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EDITORIAL: History is the final judge
"A wolf wrapped in monk's robes. A devil with a human face and a beast's heart."
That's how Tibetan Communist Party Secretary General Zhang Qingli recently described the Dalai Lama, Tibet's traditional political and spiritual leader.
It almost makes me laugh. How can someone really believe this? As I am very familiar with the work of the Dalai Lama through his books, articles, interviews and speeches - and his Nobel Peace Prize - it seemed natural for me to find humor in this Chinese puppet leader's assessment of someone almost universally recognized for being peaceful.
The more I read, however, the more I realized the depth of Qingli's seriousness. He further said he and his party was in a "life-and-death" struggle against the Dalai Lama. Clearly, this man is on the wrong side of history and doesn't yet realize it.
With the Summer Olympics in the Chinese capital of Beijing, talk of the Dalai's quest for Tibetan autonomy from China is unavoidable. Whether or not Tibet ever actually becomes autonomous, it's relatively safe to say the Dalai Lama will be remembered among one of the greatest men in history working for peaceful change.
When you take a contemporary look at Mohandas Gandhi, it's almost absurd to justify the perspectives of those who opposed his movement at the time. It's simple to see the simplicity of his requests and the honor of his practices. Through non-violent means, violent massacres ceased and India gained independence from British rule.
Fierce opposition to Gandhi ended with his death by an assassin's bullet. There were plenty of British officials and Hindu radicals as strongly opposed to Gandhi as Qingli apparently is to the Dalai Lama. The majority of the time, those opposing the great leaders of world peace, miss the messenger's entire message. These people are unmistakably on the wrong side of history; perhaps all of them in complete ignorance at the time of how they would be remembered.
On the 40th anniversary of the assassination of Dr. Martin Luther King, Jr., many reflected on his life, times and his message of non-violence. Once again, history remembered a man who fought tyranny and injustice in a peaceful manner. Dr. King endured beatings, water hoses and enormous opposition to change not only our nation's laws, but also our nation's attitudes about race and equality.
Many viewed Dr. King as a communist rabble-rouser who used his status for simple notoriety. The FBI once labeled him as "the most dangerous negro in America." Once again, looking back today, it is extremely difficult to justify such a label. Dr. King's opponents utterly missed the essence of his message, and there has been an obvious reconsideration of their tactics against him.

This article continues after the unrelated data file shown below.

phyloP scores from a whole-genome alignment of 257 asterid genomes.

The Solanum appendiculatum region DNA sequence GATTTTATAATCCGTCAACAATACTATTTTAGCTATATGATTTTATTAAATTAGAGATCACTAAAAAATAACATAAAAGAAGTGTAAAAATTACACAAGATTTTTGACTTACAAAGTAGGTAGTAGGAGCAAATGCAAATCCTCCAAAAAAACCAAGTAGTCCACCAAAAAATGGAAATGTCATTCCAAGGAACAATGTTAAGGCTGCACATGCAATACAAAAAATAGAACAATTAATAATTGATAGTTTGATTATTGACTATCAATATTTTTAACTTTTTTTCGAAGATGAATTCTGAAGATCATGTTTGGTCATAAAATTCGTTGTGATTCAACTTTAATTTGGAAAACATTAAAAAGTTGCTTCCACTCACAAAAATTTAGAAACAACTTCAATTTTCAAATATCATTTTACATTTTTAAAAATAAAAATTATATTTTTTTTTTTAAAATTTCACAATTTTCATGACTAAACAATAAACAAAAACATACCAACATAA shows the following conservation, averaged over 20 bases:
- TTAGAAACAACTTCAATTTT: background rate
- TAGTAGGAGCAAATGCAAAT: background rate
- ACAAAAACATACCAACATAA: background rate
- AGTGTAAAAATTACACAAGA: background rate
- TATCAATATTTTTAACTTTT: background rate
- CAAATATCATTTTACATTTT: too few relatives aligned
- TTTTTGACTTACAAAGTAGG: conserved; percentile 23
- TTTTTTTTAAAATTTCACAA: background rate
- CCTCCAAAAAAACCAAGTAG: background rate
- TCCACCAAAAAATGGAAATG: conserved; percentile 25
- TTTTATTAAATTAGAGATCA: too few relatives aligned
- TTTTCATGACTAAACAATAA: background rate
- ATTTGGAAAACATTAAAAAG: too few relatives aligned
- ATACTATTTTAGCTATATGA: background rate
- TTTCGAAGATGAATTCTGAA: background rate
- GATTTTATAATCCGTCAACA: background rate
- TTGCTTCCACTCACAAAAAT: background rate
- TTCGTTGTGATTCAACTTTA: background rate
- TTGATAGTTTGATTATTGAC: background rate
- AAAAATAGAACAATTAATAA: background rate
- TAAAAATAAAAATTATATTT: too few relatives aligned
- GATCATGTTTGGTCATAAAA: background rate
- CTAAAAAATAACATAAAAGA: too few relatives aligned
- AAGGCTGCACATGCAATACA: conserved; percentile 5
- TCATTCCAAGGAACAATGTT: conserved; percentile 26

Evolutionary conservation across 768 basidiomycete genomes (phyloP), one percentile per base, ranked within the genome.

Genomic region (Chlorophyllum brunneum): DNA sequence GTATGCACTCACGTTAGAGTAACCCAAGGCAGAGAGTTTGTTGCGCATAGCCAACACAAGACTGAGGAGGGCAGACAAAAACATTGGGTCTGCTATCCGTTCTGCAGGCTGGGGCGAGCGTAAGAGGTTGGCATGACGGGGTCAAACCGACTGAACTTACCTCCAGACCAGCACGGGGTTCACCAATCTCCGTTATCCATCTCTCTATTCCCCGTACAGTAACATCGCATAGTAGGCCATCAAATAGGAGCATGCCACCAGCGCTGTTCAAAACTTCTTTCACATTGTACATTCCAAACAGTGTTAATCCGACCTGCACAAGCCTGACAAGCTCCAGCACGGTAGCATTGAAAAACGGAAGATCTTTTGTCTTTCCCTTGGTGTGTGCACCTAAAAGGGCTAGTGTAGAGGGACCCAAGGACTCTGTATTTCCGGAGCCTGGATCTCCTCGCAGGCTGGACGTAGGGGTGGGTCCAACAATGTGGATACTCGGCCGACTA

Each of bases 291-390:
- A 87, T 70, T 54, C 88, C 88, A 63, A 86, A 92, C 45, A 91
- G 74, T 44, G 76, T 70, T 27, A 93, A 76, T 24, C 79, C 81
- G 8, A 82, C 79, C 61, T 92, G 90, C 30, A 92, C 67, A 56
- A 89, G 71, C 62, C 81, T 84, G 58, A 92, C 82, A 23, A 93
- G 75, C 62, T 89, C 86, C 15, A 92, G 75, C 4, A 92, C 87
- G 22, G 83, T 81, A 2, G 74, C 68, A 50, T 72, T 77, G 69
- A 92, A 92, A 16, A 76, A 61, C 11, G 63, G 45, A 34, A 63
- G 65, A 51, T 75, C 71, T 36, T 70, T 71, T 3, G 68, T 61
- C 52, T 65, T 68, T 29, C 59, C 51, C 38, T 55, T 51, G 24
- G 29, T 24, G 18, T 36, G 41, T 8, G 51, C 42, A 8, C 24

It makes one wonder why people - such as the Chinese leadership today with Tibet - do not recognize they are putting themselves alongside the infamous opponents of the world's great movements. Clearly, the Chinese are disregarding the Dalai Lama's principled message and succumbing to short-sighted bullying that has done others a disservice in the past.
In the end, who really wants to be remembered as the guy who killed Gandhi or someone who turned the hoses on Dr. King rather than marched alongside him? What will a person tell their grandchildren about when they were apathetic to the causes of Nelson Mandela or Lech Walesa? How can we, for that matter, justify allowing Zhang Qingli and his Chinese cohorts to abuse and murder those seeking autonomy for Tibet?
If we disregard the calls for freedom and democracy in places such as Tibet, where are we placing ourselves as it relates to world history? If we disregard the Chinese abuses upon the Tibetans for political expediency, we risk going down in history as another apathetic generation against a critical tide in human events.
To quote Dr. King, "Our lives begin to end the day we become silent about things that matter."
Ak'Bar A. Shabazz is a member of the national advisory council for the Project 21 black leadership network.
By Brahma Chellaney
Beijing's creeping aggression signals a challenge to U.S. presence in the Asian Pacific
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